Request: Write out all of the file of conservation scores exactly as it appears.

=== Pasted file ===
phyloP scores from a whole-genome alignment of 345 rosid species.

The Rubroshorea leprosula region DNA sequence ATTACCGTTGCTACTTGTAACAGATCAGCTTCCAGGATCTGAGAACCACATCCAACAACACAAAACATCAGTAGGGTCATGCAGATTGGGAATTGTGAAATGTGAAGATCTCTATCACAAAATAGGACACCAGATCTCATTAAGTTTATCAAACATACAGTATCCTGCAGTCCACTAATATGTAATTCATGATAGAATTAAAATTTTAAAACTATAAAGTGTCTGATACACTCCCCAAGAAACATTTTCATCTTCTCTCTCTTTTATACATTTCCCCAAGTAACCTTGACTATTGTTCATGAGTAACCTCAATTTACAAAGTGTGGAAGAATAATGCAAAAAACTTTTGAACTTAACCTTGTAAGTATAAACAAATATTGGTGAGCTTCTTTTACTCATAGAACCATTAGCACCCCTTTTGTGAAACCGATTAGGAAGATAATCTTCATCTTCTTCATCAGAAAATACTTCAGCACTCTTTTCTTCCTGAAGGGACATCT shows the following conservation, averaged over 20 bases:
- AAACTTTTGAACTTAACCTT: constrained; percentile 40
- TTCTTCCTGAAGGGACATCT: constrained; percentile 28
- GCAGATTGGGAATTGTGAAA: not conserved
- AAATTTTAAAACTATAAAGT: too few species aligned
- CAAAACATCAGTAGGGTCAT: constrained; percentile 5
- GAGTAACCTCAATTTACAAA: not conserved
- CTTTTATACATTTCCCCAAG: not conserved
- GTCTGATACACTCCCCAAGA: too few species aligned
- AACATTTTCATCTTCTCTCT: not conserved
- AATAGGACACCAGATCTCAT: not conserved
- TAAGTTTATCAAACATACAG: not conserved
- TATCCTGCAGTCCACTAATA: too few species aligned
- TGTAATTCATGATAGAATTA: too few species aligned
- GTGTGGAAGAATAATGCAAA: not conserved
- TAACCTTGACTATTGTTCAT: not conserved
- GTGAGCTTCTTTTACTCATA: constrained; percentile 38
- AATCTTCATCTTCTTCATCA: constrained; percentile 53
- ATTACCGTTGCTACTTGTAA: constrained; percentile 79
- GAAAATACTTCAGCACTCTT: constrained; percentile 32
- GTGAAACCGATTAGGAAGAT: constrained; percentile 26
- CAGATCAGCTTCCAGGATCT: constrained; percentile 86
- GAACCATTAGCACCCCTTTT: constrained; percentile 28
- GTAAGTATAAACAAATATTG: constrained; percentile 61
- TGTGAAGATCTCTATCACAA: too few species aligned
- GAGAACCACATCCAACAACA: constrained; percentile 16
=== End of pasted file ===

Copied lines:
phyloP scores from a whole-genome alignment of 345 rosid species.

The Rubroshorea leprosula region DNA sequence ATTACCGTTGCTACTTGTAACAGATCAGCTTCCAGGATCTGAGAACCACATCCAACAACACAAAACATCAGTAGGGTCATGCAGATTGGGAATTGTGAAATGTGAAGATCTCTATCACAAAATAGGACACCAGATCTCATTAAGTTTATCAAACATACAGTATCCTGCAGTCCACTAATATGTAATTCATGATAGAATTAAAATTTTAAAACTATAAAGTGTCTGATACACTCCCCAAGAAACATTTTCATCTTCTCTCTCTTTTATACATTTCCCCAAGTAACCTTGACTATTGTTCATGAGTAACCTCAATTTACAAAGTGTGGAAGAATAATGCAAAAAACTTTTGAACTTAACCTTGTAAGTATAAACAAATATTGGTGAGCTTCTTTTACTCATAGAACCATTAGCACCCCTTTTGTGAAACCGATTAGGAAGATAATCTTCATCTTCTTCATCAGAAAATACTTCAGCACTCTTTTCTTCCTGAAGGGACATCT shows the following conservation, averaged over 20 bases:
- AAACTTTTGAACTTAACCTT: constrained; percentile 40
- TTCTTCCTGAAGGGACATCT: constrained; percentile 28
- GCAGATTGGGAATTGTGAAA: not conserved
- AAATTTTAAAACTATAAAGT: too few species aligned
- CAAAACATCAGTAGGGTCAT: constrained; percentile 5
- GAGTAACCTCAATTTACAAA: not conserved
- CTTTTATACATTTCCCCAAG: not conserved
- GTCTGATACACTCCCCAAGA: too few species aligned
- AACATTTTCATCTTCTCTCT: not conserved
- AATAGGACACCAGATCTCAT: not conserved
- TAAGTTTATCAAACATACAG: not conserved
- TATCCTGCAGTCCACTAATA: too few species aligned
- TGTAATTCATGATAGAATTA: too few species aligned
- GTGTGGAAGAATAATGCAAA: not conserved
- TAACCTTGACTATTGTTCAT: not conserved
- GTGAGCTTCTTTTACTCATA: constrained; percentile 38
- AATCTTCATCTTCTTCATCA: constrained; percentile 53
- ATTACCGTTGCTACTTGTAA: constrained; percentile 79
- GAAAATACTTCAGCACTCTT: constrained; percentile 32
- GTGAAACCGATTAGGAAGAT: constrained; percentile 26
- CAGATCAGCTTCCAGGATCT: constrained; percentile 86
- GAACCATTAGCACCCCTTTT: constrained; percentile 28
- GTAAGTATAAACAAATATTG: constrained; percentile 61
- TGTGAAGATCTCTATCACAA: too few species aligned
- GAGAACCACATCCAACAACA: constrained; percentile 16